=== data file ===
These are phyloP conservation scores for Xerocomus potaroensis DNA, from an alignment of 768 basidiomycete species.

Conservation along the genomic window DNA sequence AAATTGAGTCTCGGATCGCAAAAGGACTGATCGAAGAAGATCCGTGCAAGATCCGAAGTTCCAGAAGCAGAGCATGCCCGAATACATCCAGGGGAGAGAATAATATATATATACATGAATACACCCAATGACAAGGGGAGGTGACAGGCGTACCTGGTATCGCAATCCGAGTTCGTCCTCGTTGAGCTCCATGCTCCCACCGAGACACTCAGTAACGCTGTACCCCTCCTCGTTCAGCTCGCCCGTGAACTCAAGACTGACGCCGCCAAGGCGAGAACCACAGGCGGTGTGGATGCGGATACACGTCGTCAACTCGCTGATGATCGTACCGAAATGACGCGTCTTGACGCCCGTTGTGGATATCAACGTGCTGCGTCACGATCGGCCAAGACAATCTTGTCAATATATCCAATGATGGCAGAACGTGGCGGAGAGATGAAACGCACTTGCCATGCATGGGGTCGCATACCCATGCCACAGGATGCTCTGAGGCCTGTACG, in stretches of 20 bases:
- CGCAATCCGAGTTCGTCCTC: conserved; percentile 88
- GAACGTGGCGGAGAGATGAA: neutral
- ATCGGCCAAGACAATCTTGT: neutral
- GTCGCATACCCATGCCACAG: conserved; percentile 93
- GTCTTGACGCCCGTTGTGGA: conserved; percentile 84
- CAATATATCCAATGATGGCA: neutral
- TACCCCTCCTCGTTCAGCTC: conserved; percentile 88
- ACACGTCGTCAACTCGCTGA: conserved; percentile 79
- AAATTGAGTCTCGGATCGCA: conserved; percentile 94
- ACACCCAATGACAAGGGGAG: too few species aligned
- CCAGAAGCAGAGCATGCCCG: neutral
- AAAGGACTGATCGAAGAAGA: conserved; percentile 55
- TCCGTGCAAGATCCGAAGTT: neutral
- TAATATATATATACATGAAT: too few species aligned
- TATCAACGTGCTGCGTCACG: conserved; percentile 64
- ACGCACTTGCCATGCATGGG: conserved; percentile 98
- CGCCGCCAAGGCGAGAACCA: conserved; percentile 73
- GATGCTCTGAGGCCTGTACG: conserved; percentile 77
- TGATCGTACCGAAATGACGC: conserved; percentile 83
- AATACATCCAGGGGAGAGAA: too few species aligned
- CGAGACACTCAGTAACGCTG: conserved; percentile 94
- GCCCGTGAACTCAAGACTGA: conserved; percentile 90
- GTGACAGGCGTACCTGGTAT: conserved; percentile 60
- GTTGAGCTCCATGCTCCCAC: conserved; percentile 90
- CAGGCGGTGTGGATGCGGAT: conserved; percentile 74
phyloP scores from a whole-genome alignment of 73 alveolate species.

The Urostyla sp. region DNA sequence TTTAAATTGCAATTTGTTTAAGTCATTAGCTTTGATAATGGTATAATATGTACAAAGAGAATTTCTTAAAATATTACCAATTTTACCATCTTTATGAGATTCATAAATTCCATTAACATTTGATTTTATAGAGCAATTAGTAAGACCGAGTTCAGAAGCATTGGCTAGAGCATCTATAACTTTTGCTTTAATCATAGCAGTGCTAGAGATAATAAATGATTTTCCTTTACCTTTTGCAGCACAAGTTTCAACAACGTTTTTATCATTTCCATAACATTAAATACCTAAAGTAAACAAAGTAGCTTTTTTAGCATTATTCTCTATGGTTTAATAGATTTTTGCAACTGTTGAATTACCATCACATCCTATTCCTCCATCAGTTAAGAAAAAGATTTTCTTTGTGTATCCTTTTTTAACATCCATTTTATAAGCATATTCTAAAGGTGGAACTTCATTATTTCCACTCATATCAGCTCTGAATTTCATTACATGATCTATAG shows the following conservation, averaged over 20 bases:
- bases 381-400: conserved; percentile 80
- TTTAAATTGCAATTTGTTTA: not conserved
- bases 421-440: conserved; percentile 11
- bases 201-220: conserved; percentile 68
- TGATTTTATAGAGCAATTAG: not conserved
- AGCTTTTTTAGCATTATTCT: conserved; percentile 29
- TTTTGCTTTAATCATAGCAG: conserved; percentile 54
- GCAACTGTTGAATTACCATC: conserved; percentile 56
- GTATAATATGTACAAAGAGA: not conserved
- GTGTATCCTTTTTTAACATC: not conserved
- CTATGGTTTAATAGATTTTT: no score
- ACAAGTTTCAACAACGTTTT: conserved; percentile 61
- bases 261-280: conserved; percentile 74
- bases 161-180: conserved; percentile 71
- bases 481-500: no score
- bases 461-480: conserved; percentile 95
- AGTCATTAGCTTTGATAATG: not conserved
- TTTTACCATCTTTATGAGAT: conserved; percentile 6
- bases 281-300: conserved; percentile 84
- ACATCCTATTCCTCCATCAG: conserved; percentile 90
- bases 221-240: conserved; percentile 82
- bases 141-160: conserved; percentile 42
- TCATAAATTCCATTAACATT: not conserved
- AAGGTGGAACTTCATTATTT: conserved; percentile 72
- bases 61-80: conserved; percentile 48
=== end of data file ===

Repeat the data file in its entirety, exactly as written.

These are phyloP conservation scores for Xerocomus potaroensis DNA, from an alignment of 768 basidiomycete species.

Conservation along the genomic window DNA sequence AAATTGAGTCTCGGATCGCAAAAGGACTGATCGAAGAAGATCCGTGCAAGATCCGAAGTTCCAGAAGCAGAGCATGCCCGAATACATCCAGGGGAGAGAATAATATATATATACATGAATACACCCAATGACAAGGGGAGGTGACAGGCGTACCTGGTATCGCAATCCGAGTTCGTCCTCGTTGAGCTCCATGCTCCCACCGAGACACTCAGTAACGCTGTACCCCTCCTCGTTCAGCTCGCCCGTGAACTCAAGACTGACGCCGCCAAGGCGAGAACCACAGGCGGTGTGGATGCGGATACACGTCGTCAACTCGCTGATGATCGTACCGAAATGACGCGTCTTGACGCCCGTTGTGGATATCAACGTGCTGCGTCACGATCGGCCAAGACAATCTTGTCAATATATCCAATGATGGCAGAACGTGGCGGAGAGATGAAACGCACTTGCCATGCATGGGGTCGCATACCCATGCCACAGGATGCTCTGAGGCCTGTACG, in stretches of 20 bases:
- CGCAATCCGAGTTCGTCCTC: conserved; percentile 88
- GAACGTGGCGGAGAGATGAA: neutral
- ATCGGCCAAGACAATCTTGT: neutral
- GTCGCATACCCATGCCACAG: conserved; percentile 93
- GTCTTGACGCCCGTTGTGGA: conserved; percentile 84
- CAATATATCCAATGATGGCA: neutral
- TACCCCTCCTCGTTCAGCTC: conserved; percentile 88
- ACACGTCGTCAACTCGCTGA: conserved; percentile 79
- AAATTGAGTCTCGGATCGCA: conserved; percentile 94
- ACACCCAATGACAAGGGGAG: too few species aligned
- CCAGAAGCAGAGCATGCCCG: neutral
- AAAGGACTGATCGAAGAAGA: conserved; percentile 55
- TCCGTGCAAGATCCGAAGTT: neutral
- TAATATATATATACATGAAT: too few species aligned
- TATCAACGTGCTGCGTCACG: conserved; percentile 64
- ACGCACTTGCCATGCATGGG: conserved; percentile 98
- CGCCGCCAAGGCGAGAACCA: conserved; percentile 73
- GATGCTCTGAGGCCTGTACG: conserved; percentile 77
- TGATCGTACCGAAATGACGC: conserved; percentile 83
- AATACATCCAGGGGAGAGAA: too few species aligned
- CGAGACACTCAGTAACGCTG: conserved; percentile 94
- GCCCGTGAACTCAAGACTGA: conserved; percentile 90
- GTGACAGGCGTACCTGGTAT: conserved; percentile 60
- GTTGAGCTCCATGCTCCCAC: conserved; percentile 90
- CAGGCGGTGTGGATGCGGAT: conserved; percentile 74
phyloP scores from a whole-genome alignment of 73 alveolate species.

The Urostyla sp. region DNA sequence TTTAAATTGCAATTTGTTTAAGTCATTAGCTTTGATAATGGTATAATATGTACAAAGAGAATTTCTTAAAATATTACCAATTTTACCATCTTTATGAGATTCATAAATTCCATTAACATTTGATTTTATAGAGCAATTAGTAAGACCGAGTTCAGAAGCATTGGCTAGAGCATCTATAACTTTTGCTTTAATCATAGCAGTGCTAGAGATAATAAATGATTTTCCTTTACCTTTTGCAGCACAAGTTTCAACAACGTTTTTATCATTTCCATAACATTAAATACCTAAAGTAAACAAAGTAGCTTTTTTAGCATTATTCTCTATGGTTTAATAGATTTTTGCAACTGTTGAATTACCATCACATCCTATTCCTCCATCAGTTAAGAAAAAGATTTTCTTTGTGTATCCTTTTTTAACATCCATTTTATAAGCATATTCTAAAGGTGGAACTTCATTATTTCCACTCATATCAGCTCTGAATTTCATTACATGATCTATAG shows the following conservation, averaged over 20 bases:
- bases 381-400: conserved; percentile 80
- TTTAAATTGCAATTTGTTTA: not conserved
- bases 421-440: conserved; percentile 11
- bases 201-220: conserved; percentile 68
- TGATTTTATAGAGCAATTAG: not conserved
- AGCTTTTTTAGCATTATTCT: conserved; percentile 29
- TTTTGCTTTAATCATAGCAG: conserved; percentile 54
- GCAACTGTTGAATTACCATC: conserved; percentile 56
- GTATAATATGTACAAAGAGA: not conserved
- GTGTATCCTTTTTTAACATC: not conserved
- CTATGGTTTAATAGATTTTT: no score
- ACAAGTTTCAACAACGTTTT: conserved; percentile 61
- bases 261-280: conserved; percentile 74
- bases 161-180: conserved; percentile 71
- bases 481-500: no score
- bases 461-480: conserved; percentile 95
- AGTCATTAGCTTTGATAATG: not conserved
- TTTTACCATCTTTATGAGAT: conserved; percentile 6
- bases 281-300: conserved; percentile 84
- ACATCCTATTCCTCCATCAG: conserved; percentile 90
- bases 221-240: conserved; percentile 82
- bases 141-160: conserved; percentile 42
- TCATAAATTCCATTAACATT: not conserved
- AAGGTGGAACTTCATTATTT: conserved; percentile 72
- bases 61-80: conserved; percentile 48